Biking and Cooking in Hanoi
Biking and Cooking in Hanoi
This will be my last post for a few days. Tomorrow we board a Junk on Halong Bay, and I’m certain we will not have Internet for our two days at sea. The next day is a travel day to Cambodia, so I won’t have access for most of that day either.
When I initially requested that we include some biking days in Vietnam, I had the kind of biking I do back home in mind. Road bike by Trek, a nice smooth open road with rice paddies on one side, and Water Buffalo peacefully grazing on the other; sunny weather with no breeze and low humidity. Perfect right?
This fantasy only goes to show how little I knew about Vietnam. Here is a picture of me on today’s bike.
Not a trek, although in Vietnam this is a prized bicycle. You must be one of the top workers in order to obtain this bicycle according to our guide. Now, I’m going to call this a fixie. It had only one gear so that mostly qualifies. Although it does have handbrakes and I can coast, so that works against true fixie classification. The second thing you may have noticed is that it is woefully undersized for me. The seat posts in Vietnam do not allow for much adjustment for American height males. And the frame is similarly small. People in the market were literally laughing at the big american on the small bike as we rode by today.
All of this really makes me appreciate two things. One: bicycles are an important and prized mode of transportation here. We have seen thousands of people riding them to work and school each day, in big cities and small villages. Two: The importance of a bike that actually fits you.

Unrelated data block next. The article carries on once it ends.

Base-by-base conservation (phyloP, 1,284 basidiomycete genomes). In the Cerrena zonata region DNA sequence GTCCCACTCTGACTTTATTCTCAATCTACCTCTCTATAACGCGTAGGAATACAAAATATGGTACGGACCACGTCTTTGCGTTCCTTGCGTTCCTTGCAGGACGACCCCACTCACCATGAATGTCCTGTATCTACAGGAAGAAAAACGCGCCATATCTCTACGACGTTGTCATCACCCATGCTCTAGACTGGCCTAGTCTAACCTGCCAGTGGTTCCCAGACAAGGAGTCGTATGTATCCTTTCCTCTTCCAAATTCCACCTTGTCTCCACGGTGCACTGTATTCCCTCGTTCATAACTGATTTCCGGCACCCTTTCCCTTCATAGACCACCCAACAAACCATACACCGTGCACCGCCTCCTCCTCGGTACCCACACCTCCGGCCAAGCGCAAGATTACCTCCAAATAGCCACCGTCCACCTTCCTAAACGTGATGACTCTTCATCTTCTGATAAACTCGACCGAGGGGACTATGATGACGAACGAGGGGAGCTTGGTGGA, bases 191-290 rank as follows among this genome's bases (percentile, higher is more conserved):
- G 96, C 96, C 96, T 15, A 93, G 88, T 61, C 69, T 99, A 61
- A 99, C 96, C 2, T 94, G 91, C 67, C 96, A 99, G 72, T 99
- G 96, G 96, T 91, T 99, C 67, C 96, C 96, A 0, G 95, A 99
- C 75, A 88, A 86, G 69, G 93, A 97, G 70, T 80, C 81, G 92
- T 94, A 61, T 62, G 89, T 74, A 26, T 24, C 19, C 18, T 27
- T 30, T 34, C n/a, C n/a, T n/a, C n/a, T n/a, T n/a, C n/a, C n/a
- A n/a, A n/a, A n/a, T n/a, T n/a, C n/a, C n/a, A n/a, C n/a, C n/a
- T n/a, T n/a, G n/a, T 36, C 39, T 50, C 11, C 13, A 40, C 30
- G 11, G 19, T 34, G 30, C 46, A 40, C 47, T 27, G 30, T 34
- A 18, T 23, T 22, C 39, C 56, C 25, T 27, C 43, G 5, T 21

Although we were not on nice trek road bikes, the scenery today was great.
After the bike ride, we had lunch at the home of Ms Qiy. She is a retired professor of Vietnamese culture at one of the universities in Hanoi. But now she lives in her family home outside of hanoi. Their family home goes back 21 generations! She lives in the home with her youngest brother, and his children. At the back of the home is a shrine where they worship all of their ancestors.
For Lunch we had fried spring rolls, some delicious pork wrapped in La Lota leaves, along with salad and rice vermicelli noodles. We got another nice lesson (and top secret recipe) for making spring rolls.
We were hoping to visit a primary school to speak english with some of the students but that did not work out as it is near the end of the year, and the principal and teachers had meetings that conflicted. On the other hand we were greeted by many school children as we left the village today. They all enjoy saying Hello to us, partly because we stick out so much, and partly because I think they want to see if we will respond. These two were especially cute as they chased us down the street on their bikes. Not only did we get a “hello” from them but also a “good afternoon.” When we stopped and asked them their names they became very shy.